Get a Greener Pesticide Free Lawn Iqaluit NU
Get a Greener Pesticide Free Lawn
(NC)-When Ontario's new pesticide ban takes effect next spring, these ten green steps, courtesy of Pesticide Free Ontario, will get your lawn in shape - and pesticide-free!
1. Choose drought-tolerant grass seed and spread it on your lawn every fall (over-seed). A thick lawn crowds out weeds.
2. Discourage weeds by keeping your lawn mower blade at a height of 7 cm (3 inches). Never cut off more than one-third of the grass stem at a time.
3. Leave your grass clippings on the lawn to return nutrients to the soil. This will reduce your need for fertilizer by 30%. Clippings are mainly water, so they add moisture to your lawn.
4. Once a year in the fall, use a slow-release granular fertilizer or apply a top layer of natural organic matter such as compost.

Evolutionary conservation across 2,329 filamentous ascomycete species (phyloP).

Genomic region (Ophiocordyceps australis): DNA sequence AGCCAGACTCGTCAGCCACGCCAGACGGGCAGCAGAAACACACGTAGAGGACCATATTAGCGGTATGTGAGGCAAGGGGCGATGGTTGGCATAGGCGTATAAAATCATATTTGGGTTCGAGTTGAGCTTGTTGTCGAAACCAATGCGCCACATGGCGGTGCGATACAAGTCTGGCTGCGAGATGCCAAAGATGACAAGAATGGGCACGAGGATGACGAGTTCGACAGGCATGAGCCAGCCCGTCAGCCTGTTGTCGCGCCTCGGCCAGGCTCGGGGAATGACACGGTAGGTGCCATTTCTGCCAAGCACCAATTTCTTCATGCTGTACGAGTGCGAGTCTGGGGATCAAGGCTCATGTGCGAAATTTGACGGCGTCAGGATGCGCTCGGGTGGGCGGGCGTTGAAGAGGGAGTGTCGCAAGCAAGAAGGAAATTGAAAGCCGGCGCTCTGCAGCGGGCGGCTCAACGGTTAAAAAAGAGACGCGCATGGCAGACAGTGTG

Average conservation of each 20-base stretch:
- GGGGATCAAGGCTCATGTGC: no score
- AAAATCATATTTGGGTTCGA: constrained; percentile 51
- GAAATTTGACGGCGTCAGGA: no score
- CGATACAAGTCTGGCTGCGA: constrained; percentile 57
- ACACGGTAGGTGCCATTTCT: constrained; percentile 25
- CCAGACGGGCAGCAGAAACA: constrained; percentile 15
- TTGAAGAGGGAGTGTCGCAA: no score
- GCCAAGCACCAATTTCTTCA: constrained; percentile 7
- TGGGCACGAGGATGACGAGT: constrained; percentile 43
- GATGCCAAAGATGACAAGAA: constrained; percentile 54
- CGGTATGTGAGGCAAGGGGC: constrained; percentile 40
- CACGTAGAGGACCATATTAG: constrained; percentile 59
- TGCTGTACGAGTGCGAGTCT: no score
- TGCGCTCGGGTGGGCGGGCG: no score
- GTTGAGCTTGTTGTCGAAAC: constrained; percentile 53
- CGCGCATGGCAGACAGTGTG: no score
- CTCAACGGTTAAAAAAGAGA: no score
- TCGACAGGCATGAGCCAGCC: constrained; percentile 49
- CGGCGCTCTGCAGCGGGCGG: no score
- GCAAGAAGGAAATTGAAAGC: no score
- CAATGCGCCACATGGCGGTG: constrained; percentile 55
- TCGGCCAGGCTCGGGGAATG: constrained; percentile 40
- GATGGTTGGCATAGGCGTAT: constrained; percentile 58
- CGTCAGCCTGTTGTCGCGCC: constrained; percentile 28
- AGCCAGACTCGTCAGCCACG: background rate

5. Once a year, remove small plugs of earth to allow air and water to get to the roots. A pesticide-free lawn will encourage earthworms, nature's aerators.
6. Let your lawn soak up 2-3 cm (1 inch) of water, once a week, early in the morning, to promote deep root growth. If it has rained, adjust your watering. Use a rain gauge to measure water levels.
7. Thatch, a thick compacted layer of dead plants and grass, attracts harmful insects. Too much thatch stops water and nutrients from getting to the roots. Remove thatch by gently raking your lawn in late spring or early summer. Aerate. To prevent thatch, don't over water or over fertilize.
8. Develop a tolerance for a few weeds and insects. Most insects are NOT harmful. Some are important to our environment.
9. Dig out weeds and their roots by hand. Pour boiling water on weeds that are growing between patio stones. Use a stick or your hands to knock unwanted insects off plants into a dish of soapy water.
10. Consider alternatives to grass, such as trees, shrubs, perennials, ground covers, and wild flowers (native species work best).
Further information is available online at www.ontario.ca/greenthumb